Ring Girls like Arianny Celeste (pictured) may be illegal in Australia soon. courtesy Wikimedia

Australia may be first to cut UFC Ring Girls

Sports Journalist Hannah Robbins discusses the latest controversy with the U.F.C.’s Octagon Girls and whether or not the stir is valid.

When the U.F.C. came to Melbourne, Victoria Premier Daniel Andrews and Melbourne Lord Mayor Sally Capp wanted the ring girls to stay home. Sometimes referred to as Octagon Girls, these women hold up signs that indicate what round is about to begin in U.F.C. fights.

There is no doubt that the bikini-clad women are being objectified, and politicians in Melbourne wanted to put a stop to it. In remarks earlier this month, the politicians did not want the ring girls to be at the fight.
Capp put it simply: “It’s 2019, do we really still need scantily clad women to wander around the middle of a fighting ring between rounds?”

However, in the days before the match, U.F.C. President Dana White who said “to start going off [on the ring girls], it’s ridiculous.” After telling people to simply look up what the women are paid ($25,000 a year, in case anyone’s wondering), he stated that Octagon Girls are brand ambassadors and are treated well because of it.

The Octagon Girls ban is not unprecedented; last month, a boxing match between Jeff Horn and Michael Zerafa in Australia saw ring girls replaced by male “fight progress managers,” who were fully clothed, after local politicians and women’s advocacy groups complained.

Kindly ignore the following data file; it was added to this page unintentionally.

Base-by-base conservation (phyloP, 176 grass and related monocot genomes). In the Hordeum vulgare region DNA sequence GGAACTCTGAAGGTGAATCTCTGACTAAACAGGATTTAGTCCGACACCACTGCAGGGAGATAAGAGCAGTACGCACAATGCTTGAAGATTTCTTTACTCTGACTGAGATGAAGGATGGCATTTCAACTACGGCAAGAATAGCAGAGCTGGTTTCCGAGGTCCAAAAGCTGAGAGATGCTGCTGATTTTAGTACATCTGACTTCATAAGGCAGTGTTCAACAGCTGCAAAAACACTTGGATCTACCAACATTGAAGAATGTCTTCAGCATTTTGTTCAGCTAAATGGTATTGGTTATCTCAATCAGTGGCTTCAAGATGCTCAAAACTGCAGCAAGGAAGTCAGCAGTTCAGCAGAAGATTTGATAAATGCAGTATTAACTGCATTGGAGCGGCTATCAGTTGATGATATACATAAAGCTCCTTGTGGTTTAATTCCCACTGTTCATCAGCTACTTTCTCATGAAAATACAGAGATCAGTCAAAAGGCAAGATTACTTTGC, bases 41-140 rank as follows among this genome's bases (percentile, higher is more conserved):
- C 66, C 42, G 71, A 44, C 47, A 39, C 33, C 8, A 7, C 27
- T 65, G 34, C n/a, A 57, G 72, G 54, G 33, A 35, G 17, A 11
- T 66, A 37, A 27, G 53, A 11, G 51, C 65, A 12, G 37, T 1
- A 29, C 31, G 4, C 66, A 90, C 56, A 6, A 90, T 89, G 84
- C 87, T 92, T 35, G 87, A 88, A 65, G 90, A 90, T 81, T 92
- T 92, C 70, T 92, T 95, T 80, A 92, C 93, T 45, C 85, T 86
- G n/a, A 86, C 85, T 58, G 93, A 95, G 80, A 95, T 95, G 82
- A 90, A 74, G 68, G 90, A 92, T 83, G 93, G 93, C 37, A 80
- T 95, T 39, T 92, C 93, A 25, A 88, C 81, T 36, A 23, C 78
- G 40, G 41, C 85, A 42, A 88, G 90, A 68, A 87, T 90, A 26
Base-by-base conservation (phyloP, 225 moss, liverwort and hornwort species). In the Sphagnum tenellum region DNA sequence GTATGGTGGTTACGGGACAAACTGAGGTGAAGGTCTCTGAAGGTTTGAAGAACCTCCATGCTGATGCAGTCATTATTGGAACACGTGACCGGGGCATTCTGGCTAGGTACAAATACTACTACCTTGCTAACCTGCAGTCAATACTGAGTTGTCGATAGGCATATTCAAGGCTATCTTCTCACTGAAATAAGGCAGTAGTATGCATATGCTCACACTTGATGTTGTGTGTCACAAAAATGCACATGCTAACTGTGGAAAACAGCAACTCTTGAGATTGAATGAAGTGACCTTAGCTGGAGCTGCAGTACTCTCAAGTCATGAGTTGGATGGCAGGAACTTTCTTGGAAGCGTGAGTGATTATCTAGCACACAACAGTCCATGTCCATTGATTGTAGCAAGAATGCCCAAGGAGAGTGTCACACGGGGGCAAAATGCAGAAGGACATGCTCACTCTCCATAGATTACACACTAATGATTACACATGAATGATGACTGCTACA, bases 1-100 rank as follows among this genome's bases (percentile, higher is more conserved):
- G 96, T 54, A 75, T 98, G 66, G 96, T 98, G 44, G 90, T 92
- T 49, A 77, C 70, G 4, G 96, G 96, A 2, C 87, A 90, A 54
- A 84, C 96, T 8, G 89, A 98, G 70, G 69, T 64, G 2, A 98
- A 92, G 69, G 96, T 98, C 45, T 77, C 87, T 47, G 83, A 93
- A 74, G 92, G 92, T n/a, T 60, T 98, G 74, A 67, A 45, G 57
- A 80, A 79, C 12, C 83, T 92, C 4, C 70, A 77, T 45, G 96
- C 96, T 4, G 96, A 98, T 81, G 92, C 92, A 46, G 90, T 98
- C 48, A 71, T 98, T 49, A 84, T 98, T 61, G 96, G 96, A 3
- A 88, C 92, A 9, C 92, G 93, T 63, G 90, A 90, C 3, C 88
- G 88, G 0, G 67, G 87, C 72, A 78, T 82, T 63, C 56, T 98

The simple replacement of fully clothed men begs the question: why do we need ring girls at all? Ring girls aren’t the only place where scantily clad women have been objectified in the name of information. In the last year alone both grid girls, women who stood behind cars at the starting grid and held cards with driver’s names in Formula One races, and walk-on girls, women who escort players to the stage in professional darts tournaments, were banned from their respective sports.

Last month’s boxing switch shows that the information women display could be put in any form and still have the same affect, but objectifying women is so ingrained in our culture that, instead of doing anything to change the problem, men in positions of power continue to argue for the objectification of women as they help men in some form or fashion in professional sports. Even the name Octagon Girls paints them as lesser by calling them girls instead of women.

The omission of ring girls and other such positions in sports is such a simple decision, it should be a no brainer. This much pushback from male dominated organizations shows just how far professional sports have to go before equality is anything more than a tagline used to get more views.

Post Author: Hannah Robbins